Eight minutes in. Or less.
Eight minutes in Saturday night at Children’s Mercy Park, the Seattle Sounders went route one to lone striker Jordan Morris. If it wasn’t before then, Seattle’s plan to defeat hosts Sporting Kansas City became crystal clear in that moment. Morris’ speed and guile were a mismatch in favor of the Sounders. Moments after, Seattle left winger Leo Chu beat Sporting right back Graham Zusi down Sporting’s flank, inspiring more recognition, more head nodding. The despairing kind.
Also easily identifiable was Seattle’s shape.
The placing of two Sounders between the pressuring Agada and Sporting’s midfield block of five made it more possible for Seattle to find outlet passes to those two, and, when either of those received in-between the lines, for them to attract defensive pressure and pull Sporting out of their defensive midfield shape.
In addition, the next line of four Sounders in between Kansas City’s midfield and the backline was positioned smartly. The wide players stayed wide, near the touchline (the right winger is out of the above screenshot). With Sporting’s midfield block so narrow, Seattle could then find these wide players more readily. Furthermore, the four Sounders and lone striker Jordan Morris created three sets of triangles for Seattle to operate in the most dangerous zones on the pitch.
When Seattle broke through Kansas City’s midfield and played for their wide wingers, one being the speedy Chu and the other being Designated player Albert Rusnak, those two had their way with Sporting’s wide backs Zusi and Ben Sweat. Once Chu and Rusnak beat their marks either with speed or in combination, Kansas City’s center backs Robert Voloder and Andreu Fontas had to come to the rescue. Add in the fact that Zusi and Sweat were often caught up field after Sporting lost possession, all Morris had to do was channel his instincts – hitting dangerous space with pace – amidst little resistance. Isn’t purposeful design a thing of beauty?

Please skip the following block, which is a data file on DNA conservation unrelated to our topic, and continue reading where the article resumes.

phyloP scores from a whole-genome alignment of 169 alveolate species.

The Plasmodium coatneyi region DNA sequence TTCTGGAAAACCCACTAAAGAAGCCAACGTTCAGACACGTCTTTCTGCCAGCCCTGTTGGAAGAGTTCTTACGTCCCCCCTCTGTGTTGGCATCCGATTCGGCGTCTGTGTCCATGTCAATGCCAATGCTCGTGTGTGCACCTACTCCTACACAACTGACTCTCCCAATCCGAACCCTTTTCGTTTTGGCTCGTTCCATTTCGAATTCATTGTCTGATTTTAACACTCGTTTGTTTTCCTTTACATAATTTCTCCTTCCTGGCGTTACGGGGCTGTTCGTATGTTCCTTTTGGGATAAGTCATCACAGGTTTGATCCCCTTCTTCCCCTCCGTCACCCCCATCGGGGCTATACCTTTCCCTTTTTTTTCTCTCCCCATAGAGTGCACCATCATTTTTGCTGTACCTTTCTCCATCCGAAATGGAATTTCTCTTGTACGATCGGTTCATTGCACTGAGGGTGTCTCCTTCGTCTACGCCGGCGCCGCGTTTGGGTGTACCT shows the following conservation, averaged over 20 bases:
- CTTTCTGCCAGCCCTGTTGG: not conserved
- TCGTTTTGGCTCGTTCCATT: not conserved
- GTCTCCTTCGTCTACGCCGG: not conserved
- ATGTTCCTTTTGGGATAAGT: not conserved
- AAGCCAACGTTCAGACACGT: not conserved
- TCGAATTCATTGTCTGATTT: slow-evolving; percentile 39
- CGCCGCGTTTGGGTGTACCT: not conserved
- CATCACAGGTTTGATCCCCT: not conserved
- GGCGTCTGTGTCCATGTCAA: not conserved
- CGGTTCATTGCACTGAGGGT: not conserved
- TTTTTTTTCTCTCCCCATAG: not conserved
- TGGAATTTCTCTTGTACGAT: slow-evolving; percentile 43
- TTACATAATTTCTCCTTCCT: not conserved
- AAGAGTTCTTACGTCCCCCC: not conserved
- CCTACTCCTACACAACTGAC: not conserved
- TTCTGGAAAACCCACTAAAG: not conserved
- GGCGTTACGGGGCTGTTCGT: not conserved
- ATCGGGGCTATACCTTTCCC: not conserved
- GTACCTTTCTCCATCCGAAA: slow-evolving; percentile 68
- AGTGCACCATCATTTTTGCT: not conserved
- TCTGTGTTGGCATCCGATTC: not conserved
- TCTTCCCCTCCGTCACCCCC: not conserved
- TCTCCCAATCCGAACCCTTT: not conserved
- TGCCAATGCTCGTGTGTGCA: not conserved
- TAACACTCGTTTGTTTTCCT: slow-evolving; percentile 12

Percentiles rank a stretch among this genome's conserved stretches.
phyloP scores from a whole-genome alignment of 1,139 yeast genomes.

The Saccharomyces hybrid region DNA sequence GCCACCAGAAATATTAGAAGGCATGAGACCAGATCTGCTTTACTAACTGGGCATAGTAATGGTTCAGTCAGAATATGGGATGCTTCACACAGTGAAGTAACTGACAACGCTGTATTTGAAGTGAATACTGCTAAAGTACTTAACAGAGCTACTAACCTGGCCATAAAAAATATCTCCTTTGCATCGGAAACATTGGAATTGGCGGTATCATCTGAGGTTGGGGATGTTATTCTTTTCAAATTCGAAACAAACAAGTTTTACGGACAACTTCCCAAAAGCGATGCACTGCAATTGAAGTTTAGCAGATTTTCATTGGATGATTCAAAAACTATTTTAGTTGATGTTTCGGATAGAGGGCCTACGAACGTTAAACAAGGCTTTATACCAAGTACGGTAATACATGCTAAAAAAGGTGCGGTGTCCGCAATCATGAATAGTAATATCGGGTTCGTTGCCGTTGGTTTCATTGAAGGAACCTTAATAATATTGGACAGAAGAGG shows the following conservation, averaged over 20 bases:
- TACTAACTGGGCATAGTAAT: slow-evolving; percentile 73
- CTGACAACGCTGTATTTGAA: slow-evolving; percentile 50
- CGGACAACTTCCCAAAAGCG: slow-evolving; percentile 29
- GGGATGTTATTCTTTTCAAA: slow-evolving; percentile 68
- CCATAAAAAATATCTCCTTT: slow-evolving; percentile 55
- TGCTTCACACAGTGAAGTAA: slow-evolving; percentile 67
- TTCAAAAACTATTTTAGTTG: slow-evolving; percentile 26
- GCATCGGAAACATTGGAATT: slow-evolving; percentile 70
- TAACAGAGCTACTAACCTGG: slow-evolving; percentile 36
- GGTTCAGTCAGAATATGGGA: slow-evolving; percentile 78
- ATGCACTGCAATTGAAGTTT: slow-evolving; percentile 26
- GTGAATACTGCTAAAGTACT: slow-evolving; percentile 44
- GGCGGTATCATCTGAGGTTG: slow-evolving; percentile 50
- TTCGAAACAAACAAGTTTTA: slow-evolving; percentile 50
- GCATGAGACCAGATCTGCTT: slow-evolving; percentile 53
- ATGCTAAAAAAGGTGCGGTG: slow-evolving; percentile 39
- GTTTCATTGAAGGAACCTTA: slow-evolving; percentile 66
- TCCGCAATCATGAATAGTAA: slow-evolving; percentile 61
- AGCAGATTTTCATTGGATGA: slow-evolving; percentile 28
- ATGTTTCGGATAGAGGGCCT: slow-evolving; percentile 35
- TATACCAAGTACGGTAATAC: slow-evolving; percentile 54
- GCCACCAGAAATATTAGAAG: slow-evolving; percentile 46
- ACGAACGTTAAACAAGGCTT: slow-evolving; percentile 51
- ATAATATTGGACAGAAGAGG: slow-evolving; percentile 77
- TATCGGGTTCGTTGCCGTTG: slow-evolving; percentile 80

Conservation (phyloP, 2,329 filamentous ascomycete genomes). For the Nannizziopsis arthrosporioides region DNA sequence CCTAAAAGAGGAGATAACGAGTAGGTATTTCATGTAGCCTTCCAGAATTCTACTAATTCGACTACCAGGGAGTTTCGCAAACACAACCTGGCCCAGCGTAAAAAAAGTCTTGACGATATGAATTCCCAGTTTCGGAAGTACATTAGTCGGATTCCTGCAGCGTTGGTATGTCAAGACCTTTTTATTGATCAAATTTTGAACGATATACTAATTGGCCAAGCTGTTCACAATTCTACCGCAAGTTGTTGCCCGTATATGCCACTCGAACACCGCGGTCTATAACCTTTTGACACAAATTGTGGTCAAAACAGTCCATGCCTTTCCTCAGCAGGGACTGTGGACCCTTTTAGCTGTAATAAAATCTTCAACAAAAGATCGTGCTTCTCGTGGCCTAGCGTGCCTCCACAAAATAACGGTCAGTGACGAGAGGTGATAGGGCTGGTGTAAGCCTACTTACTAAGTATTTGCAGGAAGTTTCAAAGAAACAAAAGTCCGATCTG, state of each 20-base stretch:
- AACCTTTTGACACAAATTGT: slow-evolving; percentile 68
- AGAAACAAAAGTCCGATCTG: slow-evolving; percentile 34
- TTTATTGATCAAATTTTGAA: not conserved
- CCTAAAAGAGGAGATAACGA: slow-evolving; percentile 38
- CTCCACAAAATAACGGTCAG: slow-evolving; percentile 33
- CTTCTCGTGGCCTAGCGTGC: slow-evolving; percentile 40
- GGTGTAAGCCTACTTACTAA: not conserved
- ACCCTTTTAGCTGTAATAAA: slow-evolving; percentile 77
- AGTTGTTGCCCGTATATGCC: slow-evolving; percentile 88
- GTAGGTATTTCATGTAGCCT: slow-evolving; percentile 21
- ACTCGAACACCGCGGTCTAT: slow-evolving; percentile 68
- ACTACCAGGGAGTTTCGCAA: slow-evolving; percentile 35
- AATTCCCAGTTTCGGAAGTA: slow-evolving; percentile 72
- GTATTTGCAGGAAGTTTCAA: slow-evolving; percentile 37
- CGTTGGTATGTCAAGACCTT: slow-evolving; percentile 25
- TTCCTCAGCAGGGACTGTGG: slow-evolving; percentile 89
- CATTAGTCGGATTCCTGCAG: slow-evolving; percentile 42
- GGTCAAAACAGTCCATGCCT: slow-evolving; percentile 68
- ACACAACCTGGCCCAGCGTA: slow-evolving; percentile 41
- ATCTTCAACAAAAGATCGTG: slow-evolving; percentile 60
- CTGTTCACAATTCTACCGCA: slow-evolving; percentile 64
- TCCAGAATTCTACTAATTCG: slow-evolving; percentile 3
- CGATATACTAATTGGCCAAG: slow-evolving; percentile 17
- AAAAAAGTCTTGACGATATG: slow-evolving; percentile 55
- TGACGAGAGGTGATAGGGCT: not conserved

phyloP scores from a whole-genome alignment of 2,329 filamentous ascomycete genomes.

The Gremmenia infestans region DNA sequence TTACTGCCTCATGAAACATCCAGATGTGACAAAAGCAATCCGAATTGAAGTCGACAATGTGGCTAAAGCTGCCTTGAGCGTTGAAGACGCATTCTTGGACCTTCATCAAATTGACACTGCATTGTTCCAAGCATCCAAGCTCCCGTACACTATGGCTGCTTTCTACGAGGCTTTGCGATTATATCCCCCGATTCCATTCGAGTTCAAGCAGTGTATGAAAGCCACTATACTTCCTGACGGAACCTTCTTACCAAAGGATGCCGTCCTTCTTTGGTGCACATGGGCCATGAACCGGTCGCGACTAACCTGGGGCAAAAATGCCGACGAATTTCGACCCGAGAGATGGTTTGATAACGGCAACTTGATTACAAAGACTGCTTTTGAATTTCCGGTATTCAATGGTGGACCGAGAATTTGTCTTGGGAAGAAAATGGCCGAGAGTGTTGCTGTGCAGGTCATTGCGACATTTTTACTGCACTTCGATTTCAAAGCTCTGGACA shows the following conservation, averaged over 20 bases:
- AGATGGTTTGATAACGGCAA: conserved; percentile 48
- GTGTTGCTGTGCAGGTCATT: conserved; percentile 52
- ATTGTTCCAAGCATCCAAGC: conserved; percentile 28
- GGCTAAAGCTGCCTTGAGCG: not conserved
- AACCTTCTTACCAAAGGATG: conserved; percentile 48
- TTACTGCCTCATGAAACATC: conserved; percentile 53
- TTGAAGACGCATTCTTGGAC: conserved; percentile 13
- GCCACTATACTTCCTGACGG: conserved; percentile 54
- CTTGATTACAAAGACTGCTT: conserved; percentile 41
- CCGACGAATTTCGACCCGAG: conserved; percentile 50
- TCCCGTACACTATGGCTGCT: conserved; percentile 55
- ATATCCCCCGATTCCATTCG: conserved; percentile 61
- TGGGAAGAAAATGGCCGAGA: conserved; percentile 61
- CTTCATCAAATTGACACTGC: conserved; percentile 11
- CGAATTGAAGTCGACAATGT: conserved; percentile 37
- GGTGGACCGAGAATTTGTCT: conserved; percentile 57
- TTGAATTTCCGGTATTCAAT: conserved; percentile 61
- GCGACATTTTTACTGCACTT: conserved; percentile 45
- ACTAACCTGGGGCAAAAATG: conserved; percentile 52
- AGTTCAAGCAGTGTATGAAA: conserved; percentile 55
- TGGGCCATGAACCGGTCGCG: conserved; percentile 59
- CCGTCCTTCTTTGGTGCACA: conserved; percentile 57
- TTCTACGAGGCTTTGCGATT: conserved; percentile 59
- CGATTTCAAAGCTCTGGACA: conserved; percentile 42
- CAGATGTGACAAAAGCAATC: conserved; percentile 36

And it worked on Seattle’s 1st goal.
Morris sees Chu beat Zusi off a combination and runs for the gut with only the lead footed Fontas to try and interfere as Voloder goes to cover (which he should have done more aggressively).
And the formula reiterated again, and again, and again. Final: SKC 1 – Seattle 4.
Seattle’s passing network for the match bears out the above:
Though in practice Seattle’s shape took on a different form owing to match conditions, observe how all 10 field players were closely connected. The result was effective and efficient ball movement via triangles and shorter passes where the ball did much of the work in exploiting Sporting’s weaknesses.
Here is Sporting Kansas City’s passing network:
Soccer is a simple game. In most moments, making the ball do the work is the way to success.
According to fbref.com, Sporting is 6th in MLS in number of carries (dribbles), while their total distance of carries is 2nd in MLS. However, Sporting has been dispossessed the 4th most in MLS as well. The ten teams that have been dispossessed the most are currently sitting in 7th through 13th in their respective 14 or 15-member conference.
Sporting has weaponized the long, diagonal switch from a wide or center back to the opposite winger to strong effect in particular instances – see the 2021 1st Round playoff win over Vancouver Whitecaps. However, it is clear that long passes (>30 yards) have the lowest rate of success. Sporting has played the most long passes in MLS so far in 2023 (and the 2nd most crosses). For medium passes (15 to 30 yards), Sporting has played the 6th most. For short passes (5-15 yards) – the type that are often used to combine and to take advantage of 3v1s, 2v1s, etc, and to gain strong xG chances – Sporting is 18th in the league.
A lot of carries, being dispossessed at a high clip, and not exactly a preponderance of short passes is inefficient play. The cumulative effect is Sporting’s attack is not fully connected, thus not performing as a cohesive, 10-man unit.